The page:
With a simple, lightweight Linux install, and using lightweight applications, I made these older machines useful, except where heavy Internet usage was concerned. Forget media on the Internet; sites as seemingly simple as Blogger eventually reached a point where they wouldn't load. 
You see, for most of my tests, I chose two simple milestones - Facebook and Blogger. If Facebook couldn't load in complex form (not mobile), then how well does Blogger load? I expected Facebook to fail more often, not Blogger. Yet now, I can reach Facebook in mobile mode in most browsers, especially older ones. Blogger? 
And that's just for starters.
Some sites are designed to work with one browser. Still. In this day of what should be open standards. We set up one of the household computers with Ubuntu 10.4 LTS, and it runs great. Except for going to a site that our then middle school student needed for school. 
"Site requires Internet Explorer 7 or higher."
This is very poor thinking on somebody's behalf, in my opinion.
Low cost, capable hardware is really the bigger issue. If we expect our children to have access to media rich content, and some school districts are beginning to do just that, they need more than just access. They need machines that are capable. 
The easy answer is to say that they can use computers at libraries. With all the cutbacks in funding for libraries, and the resultant cut in their hours, this sort of thinking is shortsighted. We say they can buy used computers, but even ones that can be considered moderately modern have the potential to costs a couple hundred US dollars; most poor families have bigger concerns.
What about school supplied computers or tablets? Some schools are doing this, but for the most part they are private or located in communities that are doing fairly well. Locally (Jacksonville, Florida), there is a program to supply some pre-k students with iPad tablets. It's a start, but not nearly enough.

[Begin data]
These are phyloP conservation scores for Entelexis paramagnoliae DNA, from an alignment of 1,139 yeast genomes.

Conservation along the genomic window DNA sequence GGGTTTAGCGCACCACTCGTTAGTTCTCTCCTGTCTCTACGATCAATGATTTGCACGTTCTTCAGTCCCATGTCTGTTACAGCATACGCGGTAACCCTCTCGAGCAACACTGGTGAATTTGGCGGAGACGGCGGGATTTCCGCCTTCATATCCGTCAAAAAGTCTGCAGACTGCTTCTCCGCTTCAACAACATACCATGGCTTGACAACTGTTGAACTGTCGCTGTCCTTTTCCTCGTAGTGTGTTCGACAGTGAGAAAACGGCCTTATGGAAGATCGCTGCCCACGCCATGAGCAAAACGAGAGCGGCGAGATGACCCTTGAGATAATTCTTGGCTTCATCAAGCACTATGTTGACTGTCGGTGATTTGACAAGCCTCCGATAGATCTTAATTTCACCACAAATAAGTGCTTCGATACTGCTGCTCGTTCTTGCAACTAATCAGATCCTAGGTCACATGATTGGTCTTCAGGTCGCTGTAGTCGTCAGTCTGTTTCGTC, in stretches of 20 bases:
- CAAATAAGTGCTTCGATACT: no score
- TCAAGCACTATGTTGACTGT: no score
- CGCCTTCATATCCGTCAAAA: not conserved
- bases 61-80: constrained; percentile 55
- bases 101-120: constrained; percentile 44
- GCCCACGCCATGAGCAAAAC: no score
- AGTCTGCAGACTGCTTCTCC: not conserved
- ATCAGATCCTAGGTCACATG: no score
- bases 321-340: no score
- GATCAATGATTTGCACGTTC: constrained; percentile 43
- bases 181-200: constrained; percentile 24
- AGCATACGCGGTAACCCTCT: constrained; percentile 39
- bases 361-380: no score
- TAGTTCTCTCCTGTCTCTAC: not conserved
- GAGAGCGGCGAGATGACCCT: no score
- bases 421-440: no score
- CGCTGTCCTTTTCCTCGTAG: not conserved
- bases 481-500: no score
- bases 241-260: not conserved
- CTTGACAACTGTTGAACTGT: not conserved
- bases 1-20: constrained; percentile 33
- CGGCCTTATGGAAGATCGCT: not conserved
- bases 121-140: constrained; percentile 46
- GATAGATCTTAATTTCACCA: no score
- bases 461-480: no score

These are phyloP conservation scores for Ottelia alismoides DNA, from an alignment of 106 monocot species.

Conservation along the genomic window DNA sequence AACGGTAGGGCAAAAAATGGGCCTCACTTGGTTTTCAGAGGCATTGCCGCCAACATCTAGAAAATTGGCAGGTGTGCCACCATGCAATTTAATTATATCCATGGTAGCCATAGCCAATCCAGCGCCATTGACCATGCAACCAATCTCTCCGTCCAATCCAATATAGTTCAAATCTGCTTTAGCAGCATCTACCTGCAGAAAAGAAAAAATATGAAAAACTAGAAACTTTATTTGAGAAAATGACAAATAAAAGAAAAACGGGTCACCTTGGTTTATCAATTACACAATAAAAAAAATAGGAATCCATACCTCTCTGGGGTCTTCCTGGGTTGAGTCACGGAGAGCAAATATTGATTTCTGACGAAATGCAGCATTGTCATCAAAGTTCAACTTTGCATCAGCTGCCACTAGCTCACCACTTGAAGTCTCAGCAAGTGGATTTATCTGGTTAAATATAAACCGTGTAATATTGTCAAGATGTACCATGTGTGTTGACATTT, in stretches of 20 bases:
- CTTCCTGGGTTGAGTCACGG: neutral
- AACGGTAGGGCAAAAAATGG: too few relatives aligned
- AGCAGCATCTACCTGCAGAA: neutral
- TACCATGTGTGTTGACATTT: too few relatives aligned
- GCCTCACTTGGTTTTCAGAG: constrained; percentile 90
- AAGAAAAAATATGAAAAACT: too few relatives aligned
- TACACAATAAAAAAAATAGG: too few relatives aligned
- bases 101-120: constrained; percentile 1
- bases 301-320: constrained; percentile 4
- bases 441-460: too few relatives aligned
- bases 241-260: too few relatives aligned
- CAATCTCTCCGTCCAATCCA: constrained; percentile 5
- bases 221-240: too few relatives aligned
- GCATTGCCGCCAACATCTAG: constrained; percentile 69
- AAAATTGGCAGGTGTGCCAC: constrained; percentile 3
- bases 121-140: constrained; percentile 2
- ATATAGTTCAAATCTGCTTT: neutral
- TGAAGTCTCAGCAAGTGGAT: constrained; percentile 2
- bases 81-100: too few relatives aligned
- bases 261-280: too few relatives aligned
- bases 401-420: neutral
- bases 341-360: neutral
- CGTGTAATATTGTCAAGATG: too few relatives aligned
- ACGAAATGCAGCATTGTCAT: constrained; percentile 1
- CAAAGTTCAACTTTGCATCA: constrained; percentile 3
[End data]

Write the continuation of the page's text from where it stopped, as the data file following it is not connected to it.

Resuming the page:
No, of course not.
There are some low cost computers that have become available the past few years. I was quite excited about the Smartbooks when they began showing up in late 2009. These little Windows CE and Linux devices costs between $100 - $200 USD. 
Based upon my tests, the Windows CE Smartbooks had a failure rate of 33%. There are tales on the Internet of exploding batteries; in my remaining machine, the battery is down to less than fifteen minutes of life, with the WiFi turned off (with it on, less than ten). Sylvania has discontinued importing them. You can at least read about my initial experiences with it here .
There are other Netbooks and now Chromebooks, which at least have the promise of providing an inexpensive alternative. But they normally run between $240 - $300 USD. There are plenty of smartphones out there as well, but can these truly substitute for computers?
Clearly, another solution has to be found. We can build a free Internet Super Highway; we just need to make sure the on ramps are easier accessed by those whom we seek to help. Otherwise, it becomes an exercise in futility.